A walk on the Valley Rim: Mountain view from Dahachowk

Destination Issue 51 Jul, 2010
Text and Photo By Dinesh Rai

For years I had been planning a walk up the Dahachowk hill.Every time I went down the highway past Thankot, I would see the hill on the right just as we were leaving the valley. From Baadbhanjyang (where vehicles stop for security checks), the hill on the right rises up steeply and reaches quite a respectable height. Climbing to the top to catch a view of the mountains had been my dream for many decades.

At long last, here we were getting off the bus near Tribhuvan Park at Thankot. A short walk up the highway and we take the road that leads down towards Dahachowk. Of course, we have to climb up, but first we must walk down to the base. We were told to walk by the Shree Mangalodaya Madhyamik Vidyalaya (School), but the road further up seemed a better choice. We walk down the dirt road and then past the brick factories spewing smoke before we climb away from the smog and the traffic noise. We don’t have to walk far before we enjoy the peace and quiet of village life and the smell of cow-dung.

When we reach the bottom, the only way is up. We bump into a small crowd of people who are watching a man possessed by a Devi (Goddess). They are gathered at the Devi’s temple. We climb for an hour and reach a road that runs right to left and not up. It leads us towards a forest and we decide to take this route. There is a road that leads straight up, but we feel we need to explore, as none of us has been here before. On the way we come across a few houses. We stop to chat with a woman washing clothes and discover that she grows mushrooms to sell. We inspect the darkened shed where she grows them.

We then walk on for about ten minutes and come to the forest area. A man in uniform confronts us, “How many are you?” he asks and gives us the once over. But we are soon chatting with him about the rules and regulations of the forest Department. He informs us that people can cut firewood if they pay the fee, which is very low. There are women returning with firewood and they inspect us with curious eyes. There’s a path through the forest but the man tells us, “It’s better to walk up towards the grassy knoll.” We take his advice and when we reach the top, we can’t believe our eyes. The view of the mountains is spectacular and the manicured grass is so tempting, we are soon lying down.

We decide to have our packed lunch here; out come the knife and boxes of food. We admire the mountains and this is a particularly clear day. The month has been good weather-wise, and we can see Langtang gleaming in the sun. There is the Ganesh massif and further west we see Himalchuli. We put the camera on a tripod so we can all get into the picture. It’s a wonderful day and the winter sun does not burn too strongly. Taking it easy, we took more than an hour to reach this ridge from Thankot.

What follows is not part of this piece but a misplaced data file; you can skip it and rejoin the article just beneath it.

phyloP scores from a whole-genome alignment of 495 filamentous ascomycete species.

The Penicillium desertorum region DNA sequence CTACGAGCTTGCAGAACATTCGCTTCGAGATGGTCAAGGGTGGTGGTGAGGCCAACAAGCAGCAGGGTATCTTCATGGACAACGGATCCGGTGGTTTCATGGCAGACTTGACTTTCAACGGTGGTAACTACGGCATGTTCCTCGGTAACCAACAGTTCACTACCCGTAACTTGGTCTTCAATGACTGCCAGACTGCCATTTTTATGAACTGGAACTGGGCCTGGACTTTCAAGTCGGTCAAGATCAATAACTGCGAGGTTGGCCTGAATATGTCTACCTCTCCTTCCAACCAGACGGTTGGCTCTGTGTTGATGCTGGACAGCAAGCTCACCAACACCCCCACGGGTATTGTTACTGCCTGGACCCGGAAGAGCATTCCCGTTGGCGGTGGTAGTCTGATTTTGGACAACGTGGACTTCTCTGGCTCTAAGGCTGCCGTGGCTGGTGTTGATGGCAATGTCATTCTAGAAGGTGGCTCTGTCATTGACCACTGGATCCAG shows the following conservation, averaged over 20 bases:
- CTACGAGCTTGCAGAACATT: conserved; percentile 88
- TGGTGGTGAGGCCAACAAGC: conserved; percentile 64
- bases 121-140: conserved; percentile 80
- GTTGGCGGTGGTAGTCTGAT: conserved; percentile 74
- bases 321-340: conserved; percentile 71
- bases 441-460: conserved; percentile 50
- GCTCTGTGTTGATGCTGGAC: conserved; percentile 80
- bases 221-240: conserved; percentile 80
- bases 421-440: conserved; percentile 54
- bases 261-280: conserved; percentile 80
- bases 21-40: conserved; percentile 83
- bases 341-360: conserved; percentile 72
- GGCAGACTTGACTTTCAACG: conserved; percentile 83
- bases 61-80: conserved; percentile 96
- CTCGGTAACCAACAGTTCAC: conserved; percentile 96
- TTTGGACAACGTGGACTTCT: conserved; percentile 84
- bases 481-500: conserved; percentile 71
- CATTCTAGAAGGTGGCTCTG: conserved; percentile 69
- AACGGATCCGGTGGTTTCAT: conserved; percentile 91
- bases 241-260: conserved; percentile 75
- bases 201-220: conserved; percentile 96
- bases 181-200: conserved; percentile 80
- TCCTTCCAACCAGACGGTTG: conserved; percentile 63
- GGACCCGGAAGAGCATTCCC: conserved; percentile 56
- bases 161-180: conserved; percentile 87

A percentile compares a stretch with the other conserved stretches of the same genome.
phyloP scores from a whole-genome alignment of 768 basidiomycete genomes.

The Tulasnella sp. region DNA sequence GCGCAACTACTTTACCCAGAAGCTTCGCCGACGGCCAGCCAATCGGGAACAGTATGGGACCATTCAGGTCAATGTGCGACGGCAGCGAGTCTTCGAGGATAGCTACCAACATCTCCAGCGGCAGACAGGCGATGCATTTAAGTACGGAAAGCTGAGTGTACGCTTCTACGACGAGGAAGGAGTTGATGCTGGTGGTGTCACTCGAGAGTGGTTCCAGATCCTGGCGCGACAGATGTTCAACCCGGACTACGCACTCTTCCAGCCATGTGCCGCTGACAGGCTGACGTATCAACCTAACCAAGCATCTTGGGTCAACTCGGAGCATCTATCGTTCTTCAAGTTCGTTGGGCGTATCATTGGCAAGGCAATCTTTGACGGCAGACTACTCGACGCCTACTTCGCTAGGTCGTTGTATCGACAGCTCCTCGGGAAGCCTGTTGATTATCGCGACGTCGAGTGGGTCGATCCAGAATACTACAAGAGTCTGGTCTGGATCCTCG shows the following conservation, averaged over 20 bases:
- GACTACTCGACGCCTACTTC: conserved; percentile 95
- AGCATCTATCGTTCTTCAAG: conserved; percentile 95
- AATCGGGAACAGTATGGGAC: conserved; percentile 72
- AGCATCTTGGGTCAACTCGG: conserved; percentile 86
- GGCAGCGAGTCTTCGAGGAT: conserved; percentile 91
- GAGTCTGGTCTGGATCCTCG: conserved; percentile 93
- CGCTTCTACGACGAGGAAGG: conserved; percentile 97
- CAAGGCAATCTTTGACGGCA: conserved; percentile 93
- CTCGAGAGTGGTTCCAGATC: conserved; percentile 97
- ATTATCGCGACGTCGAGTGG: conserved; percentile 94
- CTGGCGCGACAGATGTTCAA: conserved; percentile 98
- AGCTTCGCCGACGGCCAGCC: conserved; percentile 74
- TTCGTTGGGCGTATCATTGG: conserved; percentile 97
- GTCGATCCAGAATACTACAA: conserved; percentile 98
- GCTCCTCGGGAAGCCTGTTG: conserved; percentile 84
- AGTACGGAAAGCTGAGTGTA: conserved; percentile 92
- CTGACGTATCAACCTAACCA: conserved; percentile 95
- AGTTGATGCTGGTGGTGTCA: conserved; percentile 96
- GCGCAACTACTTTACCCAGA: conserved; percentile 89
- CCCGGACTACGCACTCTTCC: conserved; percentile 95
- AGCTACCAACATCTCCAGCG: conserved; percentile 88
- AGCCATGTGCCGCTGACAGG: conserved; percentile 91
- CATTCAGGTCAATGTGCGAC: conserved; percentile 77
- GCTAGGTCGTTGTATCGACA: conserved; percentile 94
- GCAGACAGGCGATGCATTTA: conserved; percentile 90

After lunch we are craving for tea and as luck would have it, we do not have to walk far. A steep climb up and we come to a school next to which is a teashop. Behind the shop is an open space from where we get an even better view of the mountains. We order tea and relax, gazing at the beautiful Himalaya. Soon the tea is delivered to us and it tastes good. We thank our lucky stars, as everything so far has been perfect. The hike up the hill was lovely, the view of both the Kathmandu valley and the other side are great, the weather is perfect and the tea could not have been better. We sit down; take some more pictures, while some go to answer the call of nature. Then we order another round of tea. Some kids come with a puppy and we take a shot of them smiling.

After asking for directions to Ramkot, we are off. Some more climbing, some more exciting views and then we are heading down. We come across the pond next to a temple complex that gives the place its name. ‘Daha’ is a pond. There are many choices of route. We choose the longer route, so we can enjoy more views of hillside terraces and the forest below. There are some flaming red trees, which add color to the landscape. The walk down is pleasant. In another hour we are at Ramkot and following the motor track. After walking the dusty road we finally come to a decent roadside teashop and decide to halt. Once more, the tea is good. There are many houses along the road and the buses passing by raise clouds of dust. But now we’ve reached the blacktopped road and there’s less dust spewing in the air.  We soon reach Sitapaila and the road starts descending towards Swayambhu. From Dahachowk it has been an easy walk, downhill all the way. Those who are walking the valley rim for the first time are thankful. By nightfall we are in Thamel in search of some more tea and Thakali Daal-Bhaat to wind off the day. It’s been a lovely hike and a great way to spend the weekend. You can do it too.

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